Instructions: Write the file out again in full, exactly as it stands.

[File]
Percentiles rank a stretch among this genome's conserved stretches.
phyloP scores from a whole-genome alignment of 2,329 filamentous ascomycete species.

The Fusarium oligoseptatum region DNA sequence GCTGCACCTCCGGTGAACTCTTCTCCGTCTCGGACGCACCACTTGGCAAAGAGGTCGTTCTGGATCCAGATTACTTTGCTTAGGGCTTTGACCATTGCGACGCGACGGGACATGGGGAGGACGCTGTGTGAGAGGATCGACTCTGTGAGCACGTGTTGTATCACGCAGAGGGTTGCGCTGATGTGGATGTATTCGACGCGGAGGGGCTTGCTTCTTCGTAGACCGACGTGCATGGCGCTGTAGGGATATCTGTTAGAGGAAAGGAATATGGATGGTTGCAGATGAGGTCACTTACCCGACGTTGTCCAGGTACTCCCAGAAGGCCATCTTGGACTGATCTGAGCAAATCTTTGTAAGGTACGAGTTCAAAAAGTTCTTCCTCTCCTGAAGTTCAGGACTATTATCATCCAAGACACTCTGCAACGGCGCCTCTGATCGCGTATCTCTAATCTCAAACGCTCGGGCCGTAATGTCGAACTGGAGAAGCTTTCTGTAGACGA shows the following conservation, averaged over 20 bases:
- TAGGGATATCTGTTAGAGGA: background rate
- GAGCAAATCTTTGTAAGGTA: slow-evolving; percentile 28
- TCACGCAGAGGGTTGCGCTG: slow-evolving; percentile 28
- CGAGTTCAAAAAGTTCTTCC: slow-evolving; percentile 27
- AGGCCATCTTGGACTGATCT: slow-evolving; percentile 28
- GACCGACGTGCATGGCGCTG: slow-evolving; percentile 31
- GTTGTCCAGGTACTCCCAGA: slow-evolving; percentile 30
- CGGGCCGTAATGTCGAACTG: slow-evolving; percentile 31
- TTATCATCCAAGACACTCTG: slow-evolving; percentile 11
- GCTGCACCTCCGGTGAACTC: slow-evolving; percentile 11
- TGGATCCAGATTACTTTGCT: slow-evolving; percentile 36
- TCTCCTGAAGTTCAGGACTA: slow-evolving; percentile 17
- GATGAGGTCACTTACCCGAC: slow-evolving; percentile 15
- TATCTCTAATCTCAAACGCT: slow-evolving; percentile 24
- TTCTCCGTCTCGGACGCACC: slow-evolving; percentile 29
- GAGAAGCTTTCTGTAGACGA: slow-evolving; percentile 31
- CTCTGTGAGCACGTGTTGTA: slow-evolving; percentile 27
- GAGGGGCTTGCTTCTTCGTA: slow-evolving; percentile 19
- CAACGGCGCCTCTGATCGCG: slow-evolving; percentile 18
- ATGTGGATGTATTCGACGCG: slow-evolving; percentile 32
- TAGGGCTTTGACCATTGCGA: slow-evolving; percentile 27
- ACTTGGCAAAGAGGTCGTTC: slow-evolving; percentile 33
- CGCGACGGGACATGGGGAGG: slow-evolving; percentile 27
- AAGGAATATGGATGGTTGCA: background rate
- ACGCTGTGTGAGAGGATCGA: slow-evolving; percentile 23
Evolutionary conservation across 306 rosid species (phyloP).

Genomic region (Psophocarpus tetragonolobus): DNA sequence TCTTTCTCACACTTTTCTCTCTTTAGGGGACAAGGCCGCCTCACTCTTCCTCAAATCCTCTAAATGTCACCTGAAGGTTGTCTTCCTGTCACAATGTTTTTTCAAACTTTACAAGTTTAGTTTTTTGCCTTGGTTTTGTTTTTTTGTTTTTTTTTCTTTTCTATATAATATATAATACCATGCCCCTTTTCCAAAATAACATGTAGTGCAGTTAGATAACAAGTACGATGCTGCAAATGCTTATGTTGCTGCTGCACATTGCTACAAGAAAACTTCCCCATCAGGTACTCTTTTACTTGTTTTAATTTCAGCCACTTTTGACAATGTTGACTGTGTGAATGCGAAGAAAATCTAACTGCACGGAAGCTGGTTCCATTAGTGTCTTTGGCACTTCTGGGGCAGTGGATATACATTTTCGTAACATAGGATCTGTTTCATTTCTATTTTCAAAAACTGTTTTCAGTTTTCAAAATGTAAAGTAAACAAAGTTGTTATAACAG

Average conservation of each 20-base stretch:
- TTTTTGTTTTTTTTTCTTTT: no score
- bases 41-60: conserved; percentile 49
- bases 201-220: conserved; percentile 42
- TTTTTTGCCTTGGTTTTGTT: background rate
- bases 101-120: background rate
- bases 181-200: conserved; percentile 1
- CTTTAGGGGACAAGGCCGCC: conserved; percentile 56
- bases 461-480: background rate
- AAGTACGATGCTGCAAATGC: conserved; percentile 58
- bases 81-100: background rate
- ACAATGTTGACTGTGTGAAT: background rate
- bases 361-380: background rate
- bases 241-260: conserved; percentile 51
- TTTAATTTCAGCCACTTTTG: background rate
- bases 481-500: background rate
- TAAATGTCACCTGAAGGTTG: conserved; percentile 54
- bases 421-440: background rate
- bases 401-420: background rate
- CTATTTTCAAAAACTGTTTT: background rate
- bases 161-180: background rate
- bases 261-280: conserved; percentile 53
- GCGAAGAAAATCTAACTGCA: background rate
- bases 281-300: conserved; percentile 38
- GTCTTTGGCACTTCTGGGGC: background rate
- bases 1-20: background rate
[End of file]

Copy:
Percentiles rank a stretch among this genome's conserved stretches.
phyloP scores from a whole-genome alignment of 2,329 filamentous ascomycete species.

The Fusarium oligoseptatum region DNA sequence GCTGCACCTCCGGTGAACTCTTCTCCGTCTCGGACGCACCACTTGGCAAAGAGGTCGTTCTGGATCCAGATTACTTTGCTTAGGGCTTTGACCATTGCGACGCGACGGGACATGGGGAGGACGCTGTGTGAGAGGATCGACTCTGTGAGCACGTGTTGTATCACGCAGAGGGTTGCGCTGATGTGGATGTATTCGACGCGGAGGGGCTTGCTTCTTCGTAGACCGACGTGCATGGCGCTGTAGGGATATCTGTTAGAGGAAAGGAATATGGATGGTTGCAGATGAGGTCACTTACCCGACGTTGTCCAGGTACTCCCAGAAGGCCATCTTGGACTGATCTGAGCAAATCTTTGTAAGGTACGAGTTCAAAAAGTTCTTCCTCTCCTGAAGTTCAGGACTATTATCATCCAAGACACTCTGCAACGGCGCCTCTGATCGCGTATCTCTAATCTCAAACGCTCGGGCCGTAATGTCGAACTGGAGAAGCTTTCTGTAGACGA shows the following conservation, averaged over 20 bases:
- TAGGGATATCTGTTAGAGGA: background rate
- GAGCAAATCTTTGTAAGGTA: slow-evolving; percentile 28
- TCACGCAGAGGGTTGCGCTG: slow-evolving; percentile 28
- CGAGTTCAAAAAGTTCTTCC: slow-evolving; percentile 27
- AGGCCATCTTGGACTGATCT: slow-evolving; percentile 28
- GACCGACGTGCATGGCGCTG: slow-evolving; percentile 31
- GTTGTCCAGGTACTCCCAGA: slow-evolving; percentile 30
- CGGGCCGTAATGTCGAACTG: slow-evolving; percentile 31
- TTATCATCCAAGACACTCTG: slow-evolving; percentile 11
- GCTGCACCTCCGGTGAACTC: slow-evolving; percentile 11
- TGGATCCAGATTACTTTGCT: slow-evolving; percentile 36
- TCTCCTGAAGTTCAGGACTA: slow-evolving; percentile 17
- GATGAGGTCACTTACCCGAC: slow-evolving; percentile 15
- TATCTCTAATCTCAAACGCT: slow-evolving; percentile 24
- TTCTCCGTCTCGGACGCACC: slow-evolving; percentile 29
- GAGAAGCTTTCTGTAGACGA: slow-evolving; percentile 31
- CTCTGTGAGCACGTGTTGTA: slow-evolving; percentile 27
- GAGGGGCTTGCTTCTTCGTA: slow-evolving; percentile 19
- CAACGGCGCCTCTGATCGCG: slow-evolving; percentile 18
- ATGTGGATGTATTCGACGCG: slow-evolving; percentile 32
- TAGGGCTTTGACCATTGCGA: slow-evolving; percentile 27
- ACTTGGCAAAGAGGTCGTTC: slow-evolving; percentile 33
- CGCGACGGGACATGGGGAGG: slow-evolving; percentile 27
- AAGGAATATGGATGGTTGCA: background rate
- ACGCTGTGTGAGAGGATCGA: slow-evolving; percentile 23
Evolutionary conservation across 306 rosid species (phyloP).

Genomic region (Psophocarpus tetragonolobus): DNA sequence TCTTTCTCACACTTTTCTCTCTTTAGGGGACAAGGCCGCCTCACTCTTCCTCAAATCCTCTAAATGTCACCTGAAGGTTGTCTTCCTGTCACAATGTTTTTTCAAACTTTACAAGTTTAGTTTTTTGCCTTGGTTTTGTTTTTTTGTTTTTTTTTCTTTTCTATATAATATATAATACCATGCCCCTTTTCCAAAATAACATGTAGTGCAGTTAGATAACAAGTACGATGCTGCAAATGCTTATGTTGCTGCTGCACATTGCTACAAGAAAACTTCCCCATCAGGTACTCTTTTACTTGTTTTAATTTCAGCCACTTTTGACAATGTTGACTGTGTGAATGCGAAGAAAATCTAACTGCACGGAAGCTGGTTCCATTAGTGTCTTTGGCACTTCTGGGGCAGTGGATATACATTTTCGTAACATAGGATCTGTTTCATTTCTATTTTCAAAAACTGTTTTCAGTTTTCAAAATGTAAAGTAAACAAAGTTGTTATAACAG

Average conservation of each 20-base stretch:
- TTTTTGTTTTTTTTTCTTTT: no score
- bases 41-60: conserved; percentile 49
- bases 201-220: conserved; percentile 42
- TTTTTTGCCTTGGTTTTGTT: background rate
- bases 101-120: background rate
- bases 181-200: conserved; percentile 1
- CTTTAGGGGACAAGGCCGCC: conserved; percentile 56
- bases 461-480: background rate
- AAGTACGATGCTGCAAATGC: conserved; percentile 58
- bases 81-100: background rate
- ACAATGTTGACTGTGTGAAT: background rate
- bases 361-380: background rate
- bases 241-260: conserved; percentile 51
- TTTAATTTCAGCCACTTTTG: background rate
- bases 481-500: background rate
- TAAATGTCACCTGAAGGTTG: conserved; percentile 54
- bases 421-440: background rate
- bases 401-420: background rate
- CTATTTTCAAAAACTGTTTT: background rate
- bases 161-180: background rate
- bases 261-280: conserved; percentile 53
- GCGAAGAAAATCTAACTGCA: background rate
- bases 281-300: conserved; percentile 38
- GTCTTTGGCACTTCTGGGGC: background rate
- bases 1-20: background rate